This is literally how bourses/exchanges work: they do nothing more than record what two parties have been willing to commit to in terms of item and price for the item, on an instantaneous and average basis over time. That's the low-level algorithm of all bourses (e.g. stock exchanges, bond exchanges, derivative exchanges, etc. - it's all ultimately negations between parties and explicit commitments to those trades). There is NOTHING "magical" about it - they are not mystical oracles of truth.
But learning this directly is always more effective than being "told" what a thing is or how things work. Direct experience will responsibility (however short) will make you a better person and more aware of your own specialty. It also helps you know how to look out for yourself and when to say "no" and when to "walk away".
A: A consultant knows the difference.
That said, at other points in my career I have been totally freelance, worked on a product team, and worked in an agency, and I would also say that each of those is hugely valuable and teaches you unique things. If I was advising a young and hungry tech worker, I would suggest they get a year or two of experience doing all four if they can.
A business doesn't hire a consultant to write code -- they hire developers on contract to do that. They hire consultants to figure if/when/where/how to write the code, and to navigate their business politics/procedures/processes/compliance/etc. Heck, I've completed several consulting contracts where I didn't write a single line of code -- they ended up being 100% strategy, design, planning, etc.
To do consulting successfully, you have to be in a mindset about solving business problems, regardless of what the resulting work looks like. For someone who wants to solve engineering problems, they might be highly disappointed (or ill-prepared) with what a consulting job entails.
Understanding that good customer service necessitates sacrifice and compromise is at the core of it for me.
Happy customers are the most important thing for a business. Nothing else matters as long as you have strong advocates in your market.
In pursuit of happy customers, you have to be willing to discard or compromise on all of your technical principles. Certainly, dont let the customer cut themselves on a sharp edge without warning them first. But, if they absolutely insist on a certain path, just give it to them. They are paying you money, correct? Clear exceptions to this would be ethical violations (i.e. plaintext pw storage for a public-facing app), but that should really be the only line you wont consider crossing.
How do I do this?
We paid a lot of money for a software consultant once to produce an encryption library in .Net (packaging things, not inventing algorithms) and although he was clearly confident and reasonably competent, he wasn't able to produce it in 2 months. Once he left, I did it personally in 2 weeks on top of my CTO role.
If we had planned this better, we would have only recruited someone with experience with the specific issues we had around DI and .Net encryption and it might have gone a whole lot better.
There's the hurdle; only a small percentage of engineers will consider themselves good enough to fit that role. And of those, another percentage has the social skills to move to a consultancy role.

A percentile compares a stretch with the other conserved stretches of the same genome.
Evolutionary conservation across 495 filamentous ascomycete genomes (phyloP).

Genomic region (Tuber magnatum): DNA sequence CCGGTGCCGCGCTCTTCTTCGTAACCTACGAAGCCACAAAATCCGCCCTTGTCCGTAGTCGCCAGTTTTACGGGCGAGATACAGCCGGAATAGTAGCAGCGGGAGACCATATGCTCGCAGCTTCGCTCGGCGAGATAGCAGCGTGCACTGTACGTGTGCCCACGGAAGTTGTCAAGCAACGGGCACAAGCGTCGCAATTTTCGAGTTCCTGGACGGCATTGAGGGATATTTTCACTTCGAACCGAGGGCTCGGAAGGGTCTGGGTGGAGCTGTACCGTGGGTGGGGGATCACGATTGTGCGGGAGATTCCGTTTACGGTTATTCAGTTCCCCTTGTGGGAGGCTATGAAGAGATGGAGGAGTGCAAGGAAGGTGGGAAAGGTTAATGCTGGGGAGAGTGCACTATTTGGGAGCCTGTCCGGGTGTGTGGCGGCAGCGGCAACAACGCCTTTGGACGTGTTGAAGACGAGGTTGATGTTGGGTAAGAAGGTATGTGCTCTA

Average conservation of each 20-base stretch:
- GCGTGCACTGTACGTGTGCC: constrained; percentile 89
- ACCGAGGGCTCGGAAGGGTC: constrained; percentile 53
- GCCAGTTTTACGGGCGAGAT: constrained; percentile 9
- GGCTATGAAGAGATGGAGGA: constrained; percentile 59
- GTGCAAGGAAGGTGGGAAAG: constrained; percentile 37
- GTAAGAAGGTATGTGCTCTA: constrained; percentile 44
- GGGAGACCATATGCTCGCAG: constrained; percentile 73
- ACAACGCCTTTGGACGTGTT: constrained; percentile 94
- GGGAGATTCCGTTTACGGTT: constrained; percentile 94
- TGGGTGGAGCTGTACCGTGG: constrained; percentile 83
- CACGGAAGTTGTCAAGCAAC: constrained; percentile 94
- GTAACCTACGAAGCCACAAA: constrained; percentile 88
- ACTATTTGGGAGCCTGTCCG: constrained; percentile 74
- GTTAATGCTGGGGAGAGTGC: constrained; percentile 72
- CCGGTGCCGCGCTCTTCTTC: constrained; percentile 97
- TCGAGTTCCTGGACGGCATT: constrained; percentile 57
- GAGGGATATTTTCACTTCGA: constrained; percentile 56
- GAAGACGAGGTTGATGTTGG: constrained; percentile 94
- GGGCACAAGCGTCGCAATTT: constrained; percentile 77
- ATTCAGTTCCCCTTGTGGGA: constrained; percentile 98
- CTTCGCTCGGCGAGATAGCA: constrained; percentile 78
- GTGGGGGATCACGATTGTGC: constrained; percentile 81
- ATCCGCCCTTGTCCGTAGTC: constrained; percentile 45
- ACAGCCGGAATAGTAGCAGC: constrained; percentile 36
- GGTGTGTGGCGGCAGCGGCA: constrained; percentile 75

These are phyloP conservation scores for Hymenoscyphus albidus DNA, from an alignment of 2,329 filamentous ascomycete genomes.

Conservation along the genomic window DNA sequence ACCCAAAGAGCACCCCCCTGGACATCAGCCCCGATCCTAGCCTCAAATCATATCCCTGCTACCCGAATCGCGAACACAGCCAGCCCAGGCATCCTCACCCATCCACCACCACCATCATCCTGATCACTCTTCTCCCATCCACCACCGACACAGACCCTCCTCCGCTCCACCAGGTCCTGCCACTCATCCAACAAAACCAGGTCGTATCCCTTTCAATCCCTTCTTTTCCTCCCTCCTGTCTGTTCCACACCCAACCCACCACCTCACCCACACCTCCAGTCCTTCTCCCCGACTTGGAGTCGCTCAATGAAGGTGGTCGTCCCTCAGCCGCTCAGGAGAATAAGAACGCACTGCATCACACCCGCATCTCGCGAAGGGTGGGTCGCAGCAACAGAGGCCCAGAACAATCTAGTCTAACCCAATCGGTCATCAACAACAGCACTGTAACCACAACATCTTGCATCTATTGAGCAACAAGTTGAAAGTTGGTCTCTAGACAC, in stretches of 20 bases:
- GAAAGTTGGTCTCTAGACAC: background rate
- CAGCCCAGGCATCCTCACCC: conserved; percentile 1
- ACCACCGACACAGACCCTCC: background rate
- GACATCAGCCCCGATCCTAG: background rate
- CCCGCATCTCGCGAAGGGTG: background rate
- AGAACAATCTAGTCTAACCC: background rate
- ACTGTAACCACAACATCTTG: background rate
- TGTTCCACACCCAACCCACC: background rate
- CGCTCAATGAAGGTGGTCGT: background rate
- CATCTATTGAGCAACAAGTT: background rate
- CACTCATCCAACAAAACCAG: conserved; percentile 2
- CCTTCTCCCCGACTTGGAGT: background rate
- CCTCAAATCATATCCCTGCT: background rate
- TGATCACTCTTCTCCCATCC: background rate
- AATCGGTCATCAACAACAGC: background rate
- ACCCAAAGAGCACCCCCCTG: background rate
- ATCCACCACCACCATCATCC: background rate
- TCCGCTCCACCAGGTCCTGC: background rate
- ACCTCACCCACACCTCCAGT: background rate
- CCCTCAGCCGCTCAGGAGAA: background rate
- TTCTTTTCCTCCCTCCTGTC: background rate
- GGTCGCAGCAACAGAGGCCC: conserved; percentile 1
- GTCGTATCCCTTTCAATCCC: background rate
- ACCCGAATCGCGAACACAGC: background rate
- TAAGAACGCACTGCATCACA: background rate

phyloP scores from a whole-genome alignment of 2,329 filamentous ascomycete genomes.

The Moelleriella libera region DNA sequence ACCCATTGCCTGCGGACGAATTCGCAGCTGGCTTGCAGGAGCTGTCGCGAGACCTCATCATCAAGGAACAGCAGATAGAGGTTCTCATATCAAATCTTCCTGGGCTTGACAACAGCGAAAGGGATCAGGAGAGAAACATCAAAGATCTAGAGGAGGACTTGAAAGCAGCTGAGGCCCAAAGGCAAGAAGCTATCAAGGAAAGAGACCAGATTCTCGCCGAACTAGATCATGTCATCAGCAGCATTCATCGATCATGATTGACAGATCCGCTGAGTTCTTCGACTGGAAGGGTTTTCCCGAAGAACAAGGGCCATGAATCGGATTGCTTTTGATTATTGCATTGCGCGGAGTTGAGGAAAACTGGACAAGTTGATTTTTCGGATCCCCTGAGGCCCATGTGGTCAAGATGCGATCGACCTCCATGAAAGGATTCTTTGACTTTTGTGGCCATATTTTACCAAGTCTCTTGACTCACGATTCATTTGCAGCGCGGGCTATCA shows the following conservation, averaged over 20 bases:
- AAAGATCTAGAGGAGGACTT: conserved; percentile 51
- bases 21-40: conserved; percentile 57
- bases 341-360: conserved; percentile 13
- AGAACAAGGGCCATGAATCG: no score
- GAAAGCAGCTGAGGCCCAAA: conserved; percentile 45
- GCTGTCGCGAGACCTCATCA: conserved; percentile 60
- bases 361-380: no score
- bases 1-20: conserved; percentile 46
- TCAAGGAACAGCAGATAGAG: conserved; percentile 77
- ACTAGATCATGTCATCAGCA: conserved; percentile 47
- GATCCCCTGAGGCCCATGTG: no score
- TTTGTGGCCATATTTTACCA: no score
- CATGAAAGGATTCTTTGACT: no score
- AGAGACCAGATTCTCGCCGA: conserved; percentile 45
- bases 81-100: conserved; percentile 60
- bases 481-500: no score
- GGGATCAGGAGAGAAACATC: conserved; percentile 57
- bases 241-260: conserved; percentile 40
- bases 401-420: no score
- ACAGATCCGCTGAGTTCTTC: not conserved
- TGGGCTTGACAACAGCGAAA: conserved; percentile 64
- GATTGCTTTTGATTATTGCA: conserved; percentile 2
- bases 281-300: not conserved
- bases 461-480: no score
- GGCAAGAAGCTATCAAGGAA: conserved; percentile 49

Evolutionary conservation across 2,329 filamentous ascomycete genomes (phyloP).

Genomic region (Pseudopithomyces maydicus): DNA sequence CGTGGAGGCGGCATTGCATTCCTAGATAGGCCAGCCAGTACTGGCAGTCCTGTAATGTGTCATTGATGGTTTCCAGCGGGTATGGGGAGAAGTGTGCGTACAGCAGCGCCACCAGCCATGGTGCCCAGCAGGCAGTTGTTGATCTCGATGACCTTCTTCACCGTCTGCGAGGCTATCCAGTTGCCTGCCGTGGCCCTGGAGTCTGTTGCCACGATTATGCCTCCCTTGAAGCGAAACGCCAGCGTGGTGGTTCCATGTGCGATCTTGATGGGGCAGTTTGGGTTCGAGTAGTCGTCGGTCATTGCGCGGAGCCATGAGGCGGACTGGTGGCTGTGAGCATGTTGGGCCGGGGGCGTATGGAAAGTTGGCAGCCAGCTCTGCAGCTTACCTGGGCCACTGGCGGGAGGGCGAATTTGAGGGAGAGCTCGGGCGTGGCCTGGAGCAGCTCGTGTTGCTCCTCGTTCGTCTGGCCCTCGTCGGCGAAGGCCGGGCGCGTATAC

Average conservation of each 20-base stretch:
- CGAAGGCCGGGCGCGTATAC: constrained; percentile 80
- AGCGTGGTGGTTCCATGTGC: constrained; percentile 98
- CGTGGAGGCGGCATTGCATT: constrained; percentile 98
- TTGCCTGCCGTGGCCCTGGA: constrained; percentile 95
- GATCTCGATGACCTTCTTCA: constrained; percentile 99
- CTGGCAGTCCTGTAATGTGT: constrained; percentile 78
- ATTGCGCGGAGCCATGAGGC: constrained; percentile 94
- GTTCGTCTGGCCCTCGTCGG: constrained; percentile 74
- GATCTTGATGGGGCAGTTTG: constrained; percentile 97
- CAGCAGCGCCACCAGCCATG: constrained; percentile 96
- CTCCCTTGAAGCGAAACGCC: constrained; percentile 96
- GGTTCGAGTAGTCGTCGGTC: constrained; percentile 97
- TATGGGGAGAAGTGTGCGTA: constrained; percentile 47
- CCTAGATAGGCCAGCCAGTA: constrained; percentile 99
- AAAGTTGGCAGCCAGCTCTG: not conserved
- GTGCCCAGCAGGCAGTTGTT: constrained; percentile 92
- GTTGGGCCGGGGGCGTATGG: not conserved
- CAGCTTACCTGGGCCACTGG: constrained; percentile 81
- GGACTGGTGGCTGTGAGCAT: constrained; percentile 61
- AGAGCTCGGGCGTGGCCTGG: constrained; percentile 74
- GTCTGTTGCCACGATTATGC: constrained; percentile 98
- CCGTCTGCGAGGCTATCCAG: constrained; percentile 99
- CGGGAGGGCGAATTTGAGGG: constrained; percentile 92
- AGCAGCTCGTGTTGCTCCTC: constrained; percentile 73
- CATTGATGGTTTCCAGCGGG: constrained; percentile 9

Don't get me wrong; I've done the "hired hand" version of consultancy, thankfully for a better company than the ones that can supply a hundred hands overnight, but still. I found it a valuable experience because of the higher level of expertise, the learning opportunities, and the variation in assignments.
I consider it time wasted. It made me a worse engineer. I was pressured to set clients up with unfinished bullshit products. I was pressured to set clients up with bullshit they didn't need. I was pressured to build solutions that weren't what the client wanted or needed.
I'm sure there exists a happy ideal version of software consulting that could teach you all kinds of valuable lessons. My experience was very far from that happy ideal.
I ended up filling in on project management type work which certainly is better than getting laid off, but I did not enjoy it much (it was good resume building experience at least!)
One good thing about being a consultant is that it is pretty easy to quit and move on! People are constantly rotating in and out of projects, so it isn't as personal as working on a small close-knit team!
You have to out market/ brand /out sell before you get to code. It makes sense to partner with someone who has a customer funnel because your job will be to provide that funnel otherwise and still have to do the coding/technical work after that process.
I had a ton of knowledge gaps about enterprise, but they were relatively easy to fill in.
Being an indie outdoor cat and being a big-5 employee are very different as well.
There are also many consultants on multi-year engagements that already have this experience.
a) You fail at the business side, can't find clients, your finances suffer, after all the optimism and pleasure at owning your own time, you start looking for a job within a year or so.
b) You succeed at the business side, get more clients than you can handle, start sub-contracting, start having to manage your sub-contractors, decide the margins would be better if you had employees, grow into a "boutique consultancy", stop coding mostly and become a full-time salesman and manager, but now with other people who depend on you for their livelihoods.